American Heritage® Dictionary of the English Language, Fourth Edition
- n. A starch obtained from the rhizomes of a tropical American perennial herb (Maranta arundinacea). It is used especially in cooking as a thickener.
- n. The rhizome of this plant, cooked and eaten as a vegetable or used for starch extraction.
- n. The plant itself.
- n. The edible starch obtained from the rhizomes or tubers of plants in the genera Canna and Tacca.
- n. Any of these plants.
Century Dictionary and Cyclopedia
- n. A starch obtained from the horizontal rhizomes of several species of Maranta. It is much used as food and for other purposes, and is obtained from the West Indies. The species from which arrowroot is most commonly made is M. arundinacea, hence called the arrowroot-plant. Other starches than that of Maranta are occasionally sold under the name of arrowroot. Brazilian arrowroot, or tapioca-meal, more usually known as cassava, is obtained from the fleshy root of Manihot utilissima, after the poisonous juice has been removed; East Indian arrowroot, from the large root-stocks of Curcuma angustifolia; Chinese arrowroot, from the creeping rhizomes of Nelumbium speciosum; English arrowroot, from the potato; Portland arrowroot, from the corms of Arum maculatum; and Oswego arrowroot, from Indian corn.
- n. A large perennial herb (Maranta arundinacea - family Marantaceae) native to the Caribbean area. It has large green leaves about 15 centimeters long with white stripes.
- n. uncountable A starchy substance obtained from the roots of the arrowroot plant used as a thickener.
GNU Webster's 1913
- n. (Bot.) A white-flowered west Indian plant of the genus Maranta, esp. Maranta arundinacea, now cultivated in many hot countries. Its root yields arrowroot starch. It said that the Indians used the roots to neutralize the venom in wounds made by poisoned arrows.
- n. A nutritive starch obtained from the rootstocks of Maranta arundinacea, and used as food, esp. for children an invalids; also, a similar starch obtained from other plants, as various species of Maranta and Curcuma.
- n. a nutritive starch obtained from the root of the arrowroot plant
- n. white-flowered West Indian plant whose root yields arrowroot starch
- n. canna grown especially for its edible rootstock from which arrowroot starch is obtained
- arrow + root, from being used on wounds from poison darts to absorb the poison. (Wiktionary)
- By folk etymology from Arawak aru-aru, meal of meals (from its being used to draw poison from arrow wounds). (American Heritage® Dictionary of the English Language, Fourth Edition)
“The term arrowroot is said to be derived from the fact that the natives of the West Indies use the roots of the plant as an application to wounds made by poison arrows.”
“Another reason that arrowroot is called for in recipes is that it is extremely digestible, moreso than regular wheat flour.”
“Stir in arrowroot starch and cook for an additional 1-2 minutes, until thickened.”
“Unlike cornstarch, however, arrowroot is completely flavorless and will not impart a starchy taste into puddings or other dishes that it is used to thicken.”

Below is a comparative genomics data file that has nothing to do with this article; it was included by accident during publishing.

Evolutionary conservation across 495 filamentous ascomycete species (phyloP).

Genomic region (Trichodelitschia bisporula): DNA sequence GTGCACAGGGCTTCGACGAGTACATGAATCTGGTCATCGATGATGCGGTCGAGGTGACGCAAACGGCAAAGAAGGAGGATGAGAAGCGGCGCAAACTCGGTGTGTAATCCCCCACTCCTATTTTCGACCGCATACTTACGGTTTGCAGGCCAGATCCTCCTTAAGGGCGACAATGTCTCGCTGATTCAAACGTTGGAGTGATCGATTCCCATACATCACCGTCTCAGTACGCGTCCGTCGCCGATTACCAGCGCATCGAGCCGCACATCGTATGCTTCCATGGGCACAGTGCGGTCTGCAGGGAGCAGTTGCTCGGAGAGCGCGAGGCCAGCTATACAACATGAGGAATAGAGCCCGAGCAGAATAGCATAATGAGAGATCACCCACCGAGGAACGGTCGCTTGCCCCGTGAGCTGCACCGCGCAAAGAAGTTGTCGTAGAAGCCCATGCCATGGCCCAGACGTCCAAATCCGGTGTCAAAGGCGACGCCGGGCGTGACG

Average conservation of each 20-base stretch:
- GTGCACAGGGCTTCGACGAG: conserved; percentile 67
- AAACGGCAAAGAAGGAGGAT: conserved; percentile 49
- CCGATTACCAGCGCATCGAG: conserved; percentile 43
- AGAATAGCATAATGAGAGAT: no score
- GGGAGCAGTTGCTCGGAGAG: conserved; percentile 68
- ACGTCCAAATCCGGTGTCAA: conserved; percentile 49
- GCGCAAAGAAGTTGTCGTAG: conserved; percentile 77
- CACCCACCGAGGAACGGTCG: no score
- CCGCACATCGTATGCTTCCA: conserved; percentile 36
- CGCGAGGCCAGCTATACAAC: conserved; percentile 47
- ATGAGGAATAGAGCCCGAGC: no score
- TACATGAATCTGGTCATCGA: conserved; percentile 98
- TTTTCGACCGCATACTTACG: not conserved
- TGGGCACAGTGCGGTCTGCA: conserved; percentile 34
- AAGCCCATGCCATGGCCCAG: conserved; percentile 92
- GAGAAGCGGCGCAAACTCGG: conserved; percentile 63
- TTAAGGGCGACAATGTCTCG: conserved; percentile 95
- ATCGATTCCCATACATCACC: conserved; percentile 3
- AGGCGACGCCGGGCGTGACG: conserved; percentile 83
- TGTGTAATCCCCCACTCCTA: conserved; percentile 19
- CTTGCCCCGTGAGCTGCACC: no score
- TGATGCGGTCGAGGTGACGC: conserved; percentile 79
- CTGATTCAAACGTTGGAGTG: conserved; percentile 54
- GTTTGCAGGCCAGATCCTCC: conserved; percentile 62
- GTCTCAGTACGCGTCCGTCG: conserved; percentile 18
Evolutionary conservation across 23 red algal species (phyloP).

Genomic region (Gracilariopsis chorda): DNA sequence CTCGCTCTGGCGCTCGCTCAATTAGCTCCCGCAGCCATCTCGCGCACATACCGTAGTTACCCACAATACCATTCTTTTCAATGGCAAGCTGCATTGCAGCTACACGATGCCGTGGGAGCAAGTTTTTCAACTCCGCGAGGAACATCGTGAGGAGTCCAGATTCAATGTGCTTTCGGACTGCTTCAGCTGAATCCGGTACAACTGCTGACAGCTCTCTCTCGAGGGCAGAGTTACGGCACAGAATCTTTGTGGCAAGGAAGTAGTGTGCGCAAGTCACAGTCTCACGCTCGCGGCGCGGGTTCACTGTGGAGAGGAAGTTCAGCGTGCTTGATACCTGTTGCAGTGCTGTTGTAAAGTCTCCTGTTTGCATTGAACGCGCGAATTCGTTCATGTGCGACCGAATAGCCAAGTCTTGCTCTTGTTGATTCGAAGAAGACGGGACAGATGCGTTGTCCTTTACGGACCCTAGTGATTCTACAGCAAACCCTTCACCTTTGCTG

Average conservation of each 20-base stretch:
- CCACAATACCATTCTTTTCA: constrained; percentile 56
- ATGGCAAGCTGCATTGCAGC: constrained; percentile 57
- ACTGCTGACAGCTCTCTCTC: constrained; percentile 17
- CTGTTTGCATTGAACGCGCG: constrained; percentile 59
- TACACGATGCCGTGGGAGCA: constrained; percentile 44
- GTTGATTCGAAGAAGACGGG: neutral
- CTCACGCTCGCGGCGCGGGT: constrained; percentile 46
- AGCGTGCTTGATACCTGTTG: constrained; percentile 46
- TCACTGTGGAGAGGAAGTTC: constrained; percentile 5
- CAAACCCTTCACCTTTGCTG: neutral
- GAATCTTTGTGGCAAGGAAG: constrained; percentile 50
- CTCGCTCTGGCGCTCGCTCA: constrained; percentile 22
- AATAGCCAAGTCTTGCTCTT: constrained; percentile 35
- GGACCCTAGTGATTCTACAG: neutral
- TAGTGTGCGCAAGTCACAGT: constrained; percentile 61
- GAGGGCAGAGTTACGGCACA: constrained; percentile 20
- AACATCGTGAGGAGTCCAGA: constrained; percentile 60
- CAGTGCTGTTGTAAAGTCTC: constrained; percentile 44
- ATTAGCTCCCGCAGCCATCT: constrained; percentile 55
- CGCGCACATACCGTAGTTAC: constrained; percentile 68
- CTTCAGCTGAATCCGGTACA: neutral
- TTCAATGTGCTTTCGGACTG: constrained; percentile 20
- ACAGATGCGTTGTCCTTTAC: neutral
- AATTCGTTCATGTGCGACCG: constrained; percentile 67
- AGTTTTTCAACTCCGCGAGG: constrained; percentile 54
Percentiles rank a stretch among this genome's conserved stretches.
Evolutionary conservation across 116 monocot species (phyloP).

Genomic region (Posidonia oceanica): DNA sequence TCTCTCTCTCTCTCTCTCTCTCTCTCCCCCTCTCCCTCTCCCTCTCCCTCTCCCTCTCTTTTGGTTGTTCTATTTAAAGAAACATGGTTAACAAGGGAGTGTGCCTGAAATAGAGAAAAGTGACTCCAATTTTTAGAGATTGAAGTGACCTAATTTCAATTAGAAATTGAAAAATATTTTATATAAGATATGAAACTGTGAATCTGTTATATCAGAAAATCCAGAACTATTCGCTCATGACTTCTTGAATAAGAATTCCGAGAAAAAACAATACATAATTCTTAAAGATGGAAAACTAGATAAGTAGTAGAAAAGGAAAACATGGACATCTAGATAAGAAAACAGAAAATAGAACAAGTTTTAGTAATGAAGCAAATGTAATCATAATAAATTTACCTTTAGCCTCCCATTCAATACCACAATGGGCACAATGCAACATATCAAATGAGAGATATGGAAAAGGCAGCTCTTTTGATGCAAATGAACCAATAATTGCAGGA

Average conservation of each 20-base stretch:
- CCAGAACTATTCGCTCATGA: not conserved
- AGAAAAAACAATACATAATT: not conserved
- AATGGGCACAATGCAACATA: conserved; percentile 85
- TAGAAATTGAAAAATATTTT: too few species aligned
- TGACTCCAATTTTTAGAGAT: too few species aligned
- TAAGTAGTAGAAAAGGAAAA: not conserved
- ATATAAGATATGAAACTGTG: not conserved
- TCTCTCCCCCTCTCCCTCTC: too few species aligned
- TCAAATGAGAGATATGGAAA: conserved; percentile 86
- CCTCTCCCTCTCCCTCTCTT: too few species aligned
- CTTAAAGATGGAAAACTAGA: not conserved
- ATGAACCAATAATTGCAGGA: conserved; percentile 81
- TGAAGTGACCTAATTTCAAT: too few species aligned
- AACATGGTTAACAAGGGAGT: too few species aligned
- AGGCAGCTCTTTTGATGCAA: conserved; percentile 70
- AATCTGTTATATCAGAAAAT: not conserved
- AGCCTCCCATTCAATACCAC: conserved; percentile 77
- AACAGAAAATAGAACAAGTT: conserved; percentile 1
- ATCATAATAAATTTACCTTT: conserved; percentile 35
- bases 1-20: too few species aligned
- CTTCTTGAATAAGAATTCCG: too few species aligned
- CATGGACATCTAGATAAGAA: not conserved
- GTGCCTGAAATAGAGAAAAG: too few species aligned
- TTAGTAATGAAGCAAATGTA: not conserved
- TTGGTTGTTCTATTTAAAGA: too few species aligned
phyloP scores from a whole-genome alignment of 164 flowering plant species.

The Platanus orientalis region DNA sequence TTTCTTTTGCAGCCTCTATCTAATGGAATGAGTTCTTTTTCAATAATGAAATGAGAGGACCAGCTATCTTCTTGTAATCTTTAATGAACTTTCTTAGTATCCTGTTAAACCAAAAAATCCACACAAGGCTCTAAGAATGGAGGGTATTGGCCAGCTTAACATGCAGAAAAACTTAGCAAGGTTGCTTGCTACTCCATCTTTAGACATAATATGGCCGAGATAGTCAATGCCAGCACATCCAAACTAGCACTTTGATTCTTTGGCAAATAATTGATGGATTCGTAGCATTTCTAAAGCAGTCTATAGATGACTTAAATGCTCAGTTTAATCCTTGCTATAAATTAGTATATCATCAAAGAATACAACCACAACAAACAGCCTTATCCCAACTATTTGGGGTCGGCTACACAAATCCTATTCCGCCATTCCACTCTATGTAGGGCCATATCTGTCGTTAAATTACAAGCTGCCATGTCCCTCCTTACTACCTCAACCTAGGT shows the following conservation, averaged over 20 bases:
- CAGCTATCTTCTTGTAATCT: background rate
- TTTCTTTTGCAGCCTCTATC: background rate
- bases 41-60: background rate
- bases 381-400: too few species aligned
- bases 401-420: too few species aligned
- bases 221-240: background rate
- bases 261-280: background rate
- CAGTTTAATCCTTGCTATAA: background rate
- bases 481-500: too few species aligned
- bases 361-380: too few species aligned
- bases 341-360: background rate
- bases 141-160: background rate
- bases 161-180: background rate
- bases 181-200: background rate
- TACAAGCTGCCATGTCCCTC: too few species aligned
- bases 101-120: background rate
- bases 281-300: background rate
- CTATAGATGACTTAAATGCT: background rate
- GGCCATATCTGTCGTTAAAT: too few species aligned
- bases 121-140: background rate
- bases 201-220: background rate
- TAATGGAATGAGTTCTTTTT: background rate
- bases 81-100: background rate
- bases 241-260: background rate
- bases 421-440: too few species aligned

“Arrowroot starch also called arrowroot flour is a great thickener for the South Beach Diet because it only takes about half as much arrowroot as it does flour or cornstarch to get the same amount of thickness.”
“A number of other plants and their starches are also called arrowroot in Asia and Australia species of Tacca, Hutchenia, Canna.”
“The rhizomes are used for the production of a very fine, easily-digested starch, which appears on world markets as a dry white powder known as arrowroot starch.”
“Of plants yielding starch we have the Indian arrowroot, which is the fecula in the rhizomata of several species of the Marantaceæ.”
The Commercial Products of the Vegetable Kingdom Considered in Their Various Uses to Man and in Their Relation to the Arts and Manufactures; Forming a Practical Treatise & Handbook of Reference for the Colonist, Manufacturer, Merchant, and Consumer, on the Cultivation, Preparation for Shipment, and Commercial Value, &c. of the Various Substances Obtained From Trees and Plants, Entering into the Husbandry of Tropical and Sub-tropical Regions, &c.
“Here it was, then, that we made our first acquaintance with masata, as the Yumbos call the arrowroot pulp preserved with human saliva which they drink with every meal.”
“Imports of 'arrowroot' starch, which includes sago (ie cassava) starch and flour, into the USA, were reported as: 1961-65 average, 2 158 t/a; 1966-70, 1 492”
These user-created lists contain the word ‘arrowroot’.
All the scientific words found in the official EU nomenclature. For the screening I used Vocabgrabber of the Visual Thesaurus.
includes words of the "Prodcom list"
Is it something you'd add to spaghetti sauce, or is it something you'd use to intimidate your enemies?
That extra something that makes the dish pop.
Words for things both tangible and nonanthropic
Hecko, words! I’m so happy I’ve found you. I want to keep you all and never want to lose you again. I hope you like it here.
Just what it says. Words that end in -ot.
With the odd seasoning that isn't strictly an herb or spice.
These are words I come across in my word search app game.
Looking for tweets for arrowroot.